Mon Dec 6 21:39:00 GMT 2004
The real cost here is in tracing these "immortal" objects. If the
GC needs to look at them at all, there is probably not a lot to be
Turning on the generational GC might help, since it would reduce the
frequency at which the immortal objects are traced.
But I think it would take some effort to make that work well.
It's not currently supported with gcj. (This is where Sun's
GC wins on many, but not all, workloads. It's unlikely that we can
match it without moving objects. But we should be able to get closer.)
Increasing the heap size (GC_INITIAL_HEAP_SIZE) should reduce the
time spent in GC_mark_from, at the expense of using more memory.
If you have a multiprocessor, turning on parallel marking might also
be a good idea. (On a Pentium 4, the gcj version is a bit misconfigured,
and you won't get full benefit. You really need to turn on USE_MARK_BYTES
(a macro in the source not accessible with configure options) as well.)
There are plans to do something about the amount of time spent in the
allocation routines themselves. The GC7 marker also seems to be a bit,
but not hugely, faster.
> -----Original Message-----
> From: email@example.com
> [mailto:firstname.lastname@example.org]On Behalf Of
> Mathieu Lacage
> Sent: Monday, December 06, 2004 7:07 AM
> To: Andrew Haley
> Cc: email@example.com
> Subject: Re: benchmark result
> On Mon, 2004-12-06 at 13:56 +0000, Andrew Haley wrote:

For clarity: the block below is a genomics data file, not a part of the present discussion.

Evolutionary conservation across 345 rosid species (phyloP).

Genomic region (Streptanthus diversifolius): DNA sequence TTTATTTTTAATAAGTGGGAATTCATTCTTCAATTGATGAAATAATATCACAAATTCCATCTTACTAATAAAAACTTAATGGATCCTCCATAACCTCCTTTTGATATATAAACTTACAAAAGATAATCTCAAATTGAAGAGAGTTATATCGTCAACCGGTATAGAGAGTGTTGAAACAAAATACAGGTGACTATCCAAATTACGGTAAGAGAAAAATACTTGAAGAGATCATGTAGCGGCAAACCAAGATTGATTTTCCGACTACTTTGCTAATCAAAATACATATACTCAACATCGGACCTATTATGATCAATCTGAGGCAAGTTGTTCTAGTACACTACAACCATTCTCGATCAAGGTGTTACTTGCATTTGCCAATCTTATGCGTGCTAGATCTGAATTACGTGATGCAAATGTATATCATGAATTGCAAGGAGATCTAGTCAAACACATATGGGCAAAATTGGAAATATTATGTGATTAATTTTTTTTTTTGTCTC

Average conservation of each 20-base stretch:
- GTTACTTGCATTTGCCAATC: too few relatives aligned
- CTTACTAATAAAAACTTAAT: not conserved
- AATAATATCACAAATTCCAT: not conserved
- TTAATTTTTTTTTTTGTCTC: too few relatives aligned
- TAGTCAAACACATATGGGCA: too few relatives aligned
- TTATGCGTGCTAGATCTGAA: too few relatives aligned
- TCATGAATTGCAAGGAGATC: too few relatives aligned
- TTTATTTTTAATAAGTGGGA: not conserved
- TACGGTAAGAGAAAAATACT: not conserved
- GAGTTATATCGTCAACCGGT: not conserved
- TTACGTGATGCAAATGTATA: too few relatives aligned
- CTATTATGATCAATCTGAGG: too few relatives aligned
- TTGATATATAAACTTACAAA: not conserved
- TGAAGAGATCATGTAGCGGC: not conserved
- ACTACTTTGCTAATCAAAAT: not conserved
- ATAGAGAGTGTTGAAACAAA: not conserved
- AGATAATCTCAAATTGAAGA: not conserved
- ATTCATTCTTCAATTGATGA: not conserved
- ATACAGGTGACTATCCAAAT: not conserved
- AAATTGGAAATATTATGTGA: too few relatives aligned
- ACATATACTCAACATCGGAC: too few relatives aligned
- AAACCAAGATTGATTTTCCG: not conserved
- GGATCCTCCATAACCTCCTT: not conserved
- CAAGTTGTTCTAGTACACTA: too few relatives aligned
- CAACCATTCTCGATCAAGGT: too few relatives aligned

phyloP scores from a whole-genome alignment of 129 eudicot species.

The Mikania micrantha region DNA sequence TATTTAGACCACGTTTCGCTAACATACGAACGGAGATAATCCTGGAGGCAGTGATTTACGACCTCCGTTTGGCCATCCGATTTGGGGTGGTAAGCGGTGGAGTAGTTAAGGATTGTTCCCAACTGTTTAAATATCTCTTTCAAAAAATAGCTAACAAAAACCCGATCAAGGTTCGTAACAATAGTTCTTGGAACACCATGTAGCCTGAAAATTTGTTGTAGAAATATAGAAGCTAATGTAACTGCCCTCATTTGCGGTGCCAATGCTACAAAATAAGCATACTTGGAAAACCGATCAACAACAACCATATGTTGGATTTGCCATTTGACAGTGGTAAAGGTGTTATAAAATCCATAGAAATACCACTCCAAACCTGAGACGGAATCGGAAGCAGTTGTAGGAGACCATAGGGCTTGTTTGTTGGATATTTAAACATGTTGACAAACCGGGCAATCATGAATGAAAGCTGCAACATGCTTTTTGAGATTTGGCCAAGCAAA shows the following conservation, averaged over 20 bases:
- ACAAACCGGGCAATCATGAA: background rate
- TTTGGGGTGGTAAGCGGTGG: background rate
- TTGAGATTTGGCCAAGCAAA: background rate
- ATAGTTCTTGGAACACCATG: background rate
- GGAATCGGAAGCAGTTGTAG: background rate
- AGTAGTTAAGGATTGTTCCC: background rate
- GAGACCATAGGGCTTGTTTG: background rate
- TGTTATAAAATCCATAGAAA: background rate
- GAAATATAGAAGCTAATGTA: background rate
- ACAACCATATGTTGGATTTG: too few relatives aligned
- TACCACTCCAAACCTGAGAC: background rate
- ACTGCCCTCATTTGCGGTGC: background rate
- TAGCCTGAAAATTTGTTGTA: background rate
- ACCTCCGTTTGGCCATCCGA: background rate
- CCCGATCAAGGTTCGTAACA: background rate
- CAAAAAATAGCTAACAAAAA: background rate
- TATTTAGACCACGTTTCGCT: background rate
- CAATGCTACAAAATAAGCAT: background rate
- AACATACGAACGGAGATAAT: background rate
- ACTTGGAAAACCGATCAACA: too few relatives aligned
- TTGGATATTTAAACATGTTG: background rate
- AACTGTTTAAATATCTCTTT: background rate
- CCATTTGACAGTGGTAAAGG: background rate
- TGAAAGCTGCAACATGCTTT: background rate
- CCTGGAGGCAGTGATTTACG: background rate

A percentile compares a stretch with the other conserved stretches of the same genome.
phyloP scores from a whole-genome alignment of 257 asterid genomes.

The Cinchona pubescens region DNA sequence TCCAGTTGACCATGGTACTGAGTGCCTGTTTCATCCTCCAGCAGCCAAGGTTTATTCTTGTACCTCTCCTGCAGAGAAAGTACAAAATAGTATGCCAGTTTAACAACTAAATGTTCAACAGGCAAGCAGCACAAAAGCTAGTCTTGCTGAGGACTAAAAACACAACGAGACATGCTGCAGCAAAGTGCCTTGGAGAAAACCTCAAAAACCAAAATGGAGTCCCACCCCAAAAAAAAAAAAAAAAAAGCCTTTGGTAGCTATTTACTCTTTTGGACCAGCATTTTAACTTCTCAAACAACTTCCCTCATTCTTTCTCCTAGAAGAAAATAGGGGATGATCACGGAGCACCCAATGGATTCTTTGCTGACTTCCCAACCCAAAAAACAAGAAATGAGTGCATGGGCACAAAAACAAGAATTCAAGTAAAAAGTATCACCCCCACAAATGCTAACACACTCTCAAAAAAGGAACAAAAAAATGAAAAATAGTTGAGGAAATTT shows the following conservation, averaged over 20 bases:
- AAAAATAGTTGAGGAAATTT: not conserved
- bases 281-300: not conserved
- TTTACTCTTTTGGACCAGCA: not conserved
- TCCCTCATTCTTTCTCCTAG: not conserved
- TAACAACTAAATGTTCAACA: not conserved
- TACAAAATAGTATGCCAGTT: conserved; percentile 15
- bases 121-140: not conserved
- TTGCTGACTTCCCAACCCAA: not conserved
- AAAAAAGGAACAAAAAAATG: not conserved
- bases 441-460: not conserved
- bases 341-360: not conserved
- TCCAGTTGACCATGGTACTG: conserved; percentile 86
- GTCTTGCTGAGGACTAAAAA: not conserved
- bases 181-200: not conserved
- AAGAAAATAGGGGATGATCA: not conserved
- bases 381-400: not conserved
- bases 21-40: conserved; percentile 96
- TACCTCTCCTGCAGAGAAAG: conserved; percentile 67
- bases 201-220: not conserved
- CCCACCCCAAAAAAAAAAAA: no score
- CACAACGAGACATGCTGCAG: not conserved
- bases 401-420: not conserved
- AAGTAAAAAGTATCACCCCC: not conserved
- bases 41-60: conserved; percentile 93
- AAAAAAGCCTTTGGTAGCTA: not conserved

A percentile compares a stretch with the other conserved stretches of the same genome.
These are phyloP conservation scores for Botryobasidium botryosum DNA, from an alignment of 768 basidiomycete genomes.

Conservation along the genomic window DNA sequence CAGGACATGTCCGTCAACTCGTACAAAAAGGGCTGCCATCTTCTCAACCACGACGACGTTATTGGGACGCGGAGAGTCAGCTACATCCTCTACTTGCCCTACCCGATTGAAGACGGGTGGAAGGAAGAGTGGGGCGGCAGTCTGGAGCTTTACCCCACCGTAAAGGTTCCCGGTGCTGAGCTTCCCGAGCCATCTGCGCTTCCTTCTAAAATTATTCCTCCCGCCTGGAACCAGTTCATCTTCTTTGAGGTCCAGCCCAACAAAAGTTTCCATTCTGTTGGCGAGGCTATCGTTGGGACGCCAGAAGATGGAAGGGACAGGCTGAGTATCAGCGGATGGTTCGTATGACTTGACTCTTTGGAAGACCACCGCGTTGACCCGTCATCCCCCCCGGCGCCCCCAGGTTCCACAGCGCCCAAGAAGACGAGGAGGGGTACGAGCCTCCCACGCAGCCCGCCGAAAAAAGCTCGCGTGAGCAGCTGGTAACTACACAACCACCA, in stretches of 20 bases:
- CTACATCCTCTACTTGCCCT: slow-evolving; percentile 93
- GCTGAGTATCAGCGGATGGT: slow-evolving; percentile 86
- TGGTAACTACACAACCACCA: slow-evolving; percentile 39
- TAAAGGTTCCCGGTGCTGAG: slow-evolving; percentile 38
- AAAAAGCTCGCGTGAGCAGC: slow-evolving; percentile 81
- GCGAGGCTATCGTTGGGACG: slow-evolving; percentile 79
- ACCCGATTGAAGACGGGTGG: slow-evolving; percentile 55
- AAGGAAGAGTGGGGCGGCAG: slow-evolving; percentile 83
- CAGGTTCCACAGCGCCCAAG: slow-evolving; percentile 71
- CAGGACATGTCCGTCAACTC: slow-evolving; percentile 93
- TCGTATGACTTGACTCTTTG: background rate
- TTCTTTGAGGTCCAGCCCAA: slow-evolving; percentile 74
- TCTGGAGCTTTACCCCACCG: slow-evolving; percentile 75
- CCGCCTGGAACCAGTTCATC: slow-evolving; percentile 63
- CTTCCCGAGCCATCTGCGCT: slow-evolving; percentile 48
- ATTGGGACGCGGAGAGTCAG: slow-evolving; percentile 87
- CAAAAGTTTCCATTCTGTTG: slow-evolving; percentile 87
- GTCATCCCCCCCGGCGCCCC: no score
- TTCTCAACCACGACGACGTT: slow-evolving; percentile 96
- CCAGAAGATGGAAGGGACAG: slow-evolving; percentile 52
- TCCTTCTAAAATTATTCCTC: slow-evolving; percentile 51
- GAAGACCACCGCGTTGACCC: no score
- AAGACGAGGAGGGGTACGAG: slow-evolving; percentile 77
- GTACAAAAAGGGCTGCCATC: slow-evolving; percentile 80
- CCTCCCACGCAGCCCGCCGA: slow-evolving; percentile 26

> > We could improve the performance of these collection classes with
> > little work. What is required is someone to study the code, do some
> > profiling, and fix things.
> I will look into this when I find some time.
> > > An interesting optimization which is clearly impossible with the
> > > sun JDK would be to mark this huge growing data structure as
> > > outside of the scope of the GC. I have no idea whether
> or not this
> > > is even remotely possible with gcj (hint: I am willing to follow
> > > any advice which gives ideas on how to do this, even those
> > > including hacking gcj itself).
> > Chapter 5 of the Real-Time Specification for Java describes
> the class
> > ImmortalMemory, which has methods such as newArray(Class,
> number) and
> > newInstance(Class). We could implement that simply by switching the
> > memory allocator. I don't know if the gc would continue to
> > Hans?
> I looked at the spec and I think that it does not do exactly what I
> want. Objects allocated within this MemoryArea can contain
> references to
> objects allocated on the normal Heap which means that the GC
> still needs
> to scan them and the specification explicitely allows this to
> happen and
> requests implementors to do something about it.
> In my case, I can manage to allocate only within a special MemoryArea
> all the objects referenced by my immortal structure. Maybe I should
> rewrite my code in some "real language" ;-).
> thanks for your suggestions,
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